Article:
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DOI: 10.4324/9780415249126-N065-2
Version: v2,  Published online: 2019
Retrieved July 17, 2024, from

Article Summary

Universals such as humanity, redness, and mass are general entities instantiated by particulars. For example, Trudeau and Obama are particulars that instantiate the universal humanity just as stop signs and strawberries instantiate the universal redness. Universals are often held to occupy one or more of the theoretical roles associated with properties. Among other tasks, they are commonly thought to explain the similarities between distinct particulars and to serve as the meaning of expressions like ‘humanity’ and ‘being red’. Unlike trope theory, which rejects universals in favour of particularized property instances like the redness of this very apple or the humanity of Obama, universals are often described as ‘the one over the many’ as they are shared or had in common by distinct particulars.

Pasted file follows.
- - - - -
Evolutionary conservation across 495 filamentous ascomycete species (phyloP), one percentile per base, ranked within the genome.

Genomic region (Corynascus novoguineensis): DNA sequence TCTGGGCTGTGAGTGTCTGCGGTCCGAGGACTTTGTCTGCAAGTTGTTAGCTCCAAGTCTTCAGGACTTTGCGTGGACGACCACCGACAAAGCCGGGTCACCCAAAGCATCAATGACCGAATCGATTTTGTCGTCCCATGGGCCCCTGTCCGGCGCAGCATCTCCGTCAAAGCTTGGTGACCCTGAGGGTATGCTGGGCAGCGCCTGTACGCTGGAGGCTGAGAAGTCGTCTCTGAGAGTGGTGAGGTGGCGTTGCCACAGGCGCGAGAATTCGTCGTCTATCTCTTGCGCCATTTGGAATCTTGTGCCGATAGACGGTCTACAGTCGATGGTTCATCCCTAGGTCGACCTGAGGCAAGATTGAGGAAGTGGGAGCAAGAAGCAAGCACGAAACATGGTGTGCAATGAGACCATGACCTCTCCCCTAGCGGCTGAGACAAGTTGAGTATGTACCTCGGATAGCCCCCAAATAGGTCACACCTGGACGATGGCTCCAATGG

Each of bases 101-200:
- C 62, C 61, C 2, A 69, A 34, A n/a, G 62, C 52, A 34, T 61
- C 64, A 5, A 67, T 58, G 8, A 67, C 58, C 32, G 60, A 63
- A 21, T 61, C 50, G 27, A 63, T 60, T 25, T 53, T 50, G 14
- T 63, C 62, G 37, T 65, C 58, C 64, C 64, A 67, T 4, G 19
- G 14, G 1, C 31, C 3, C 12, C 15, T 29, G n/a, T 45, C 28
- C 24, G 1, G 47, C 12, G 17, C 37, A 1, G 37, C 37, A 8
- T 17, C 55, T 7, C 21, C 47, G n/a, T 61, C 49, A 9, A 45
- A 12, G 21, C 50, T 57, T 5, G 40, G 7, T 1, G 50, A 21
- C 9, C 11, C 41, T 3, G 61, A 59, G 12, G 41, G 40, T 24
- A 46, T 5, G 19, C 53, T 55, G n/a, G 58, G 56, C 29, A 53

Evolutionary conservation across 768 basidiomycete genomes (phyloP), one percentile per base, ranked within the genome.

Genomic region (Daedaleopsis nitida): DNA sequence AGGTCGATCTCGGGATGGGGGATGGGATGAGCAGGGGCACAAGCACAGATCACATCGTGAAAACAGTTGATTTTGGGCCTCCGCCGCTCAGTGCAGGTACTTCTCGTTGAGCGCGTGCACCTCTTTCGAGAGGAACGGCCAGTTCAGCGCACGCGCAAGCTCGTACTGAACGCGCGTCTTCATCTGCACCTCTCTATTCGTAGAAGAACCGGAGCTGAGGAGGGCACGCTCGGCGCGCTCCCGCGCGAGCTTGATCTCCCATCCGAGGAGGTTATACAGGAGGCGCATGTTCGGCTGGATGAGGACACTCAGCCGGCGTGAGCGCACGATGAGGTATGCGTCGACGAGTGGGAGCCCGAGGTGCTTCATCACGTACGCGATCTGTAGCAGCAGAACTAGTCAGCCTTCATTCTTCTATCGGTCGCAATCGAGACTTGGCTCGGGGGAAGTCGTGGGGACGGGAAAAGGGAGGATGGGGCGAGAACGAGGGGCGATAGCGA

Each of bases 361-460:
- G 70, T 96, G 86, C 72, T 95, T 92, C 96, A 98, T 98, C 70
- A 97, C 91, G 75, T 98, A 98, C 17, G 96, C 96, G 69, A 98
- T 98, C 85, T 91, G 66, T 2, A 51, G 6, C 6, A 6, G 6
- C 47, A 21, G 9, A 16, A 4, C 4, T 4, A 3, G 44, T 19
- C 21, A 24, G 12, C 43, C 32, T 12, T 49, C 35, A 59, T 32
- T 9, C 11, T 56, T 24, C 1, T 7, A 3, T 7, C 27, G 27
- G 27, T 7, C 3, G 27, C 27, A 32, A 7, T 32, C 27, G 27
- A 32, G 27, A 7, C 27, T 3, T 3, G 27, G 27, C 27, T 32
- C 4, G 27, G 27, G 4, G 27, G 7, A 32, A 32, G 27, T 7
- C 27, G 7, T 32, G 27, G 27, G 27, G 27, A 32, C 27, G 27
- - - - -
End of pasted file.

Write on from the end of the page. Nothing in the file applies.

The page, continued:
The division between particulars and universals is of both historical and contemporary significance. On one historically influential usage, nominalism is the thesis that reality is exhaustively particular. It therefore explicitly rejects general entities like universals. On a second and perhaps more contemporary usage, nominalism is the denial that there are any abstract entities such as numbers and propositions. Since universals are usually held to be abstract rather than concrete entities, proponents of universals and nominalists – regardless of how ‘nominalism’ is understood – typically stand opposed. Within contemporary metaphysics, there remains considerable disagreement about the nature of universals including their variety, structure, and the instantiation relation that ties universals to particulars. Note, also, that terminological complications abound in this area with some authors using ‘instantiation’ interchangeably with ‘exemplification’ or ‘characterization’ and others taking talk of ‘properties’, ‘qualities’, or ‘attributes’ to be synonymous with talk of ‘universals’. This latter practice often unhelpfully obscures important distinctions among competing views about properties.

Citing this article:
Cowling, Sam. Universals, 2019, doi:10.4324/9780415249126-N065-2. Routledge Encyclopedia of Philosophy, Taylor and Francis,
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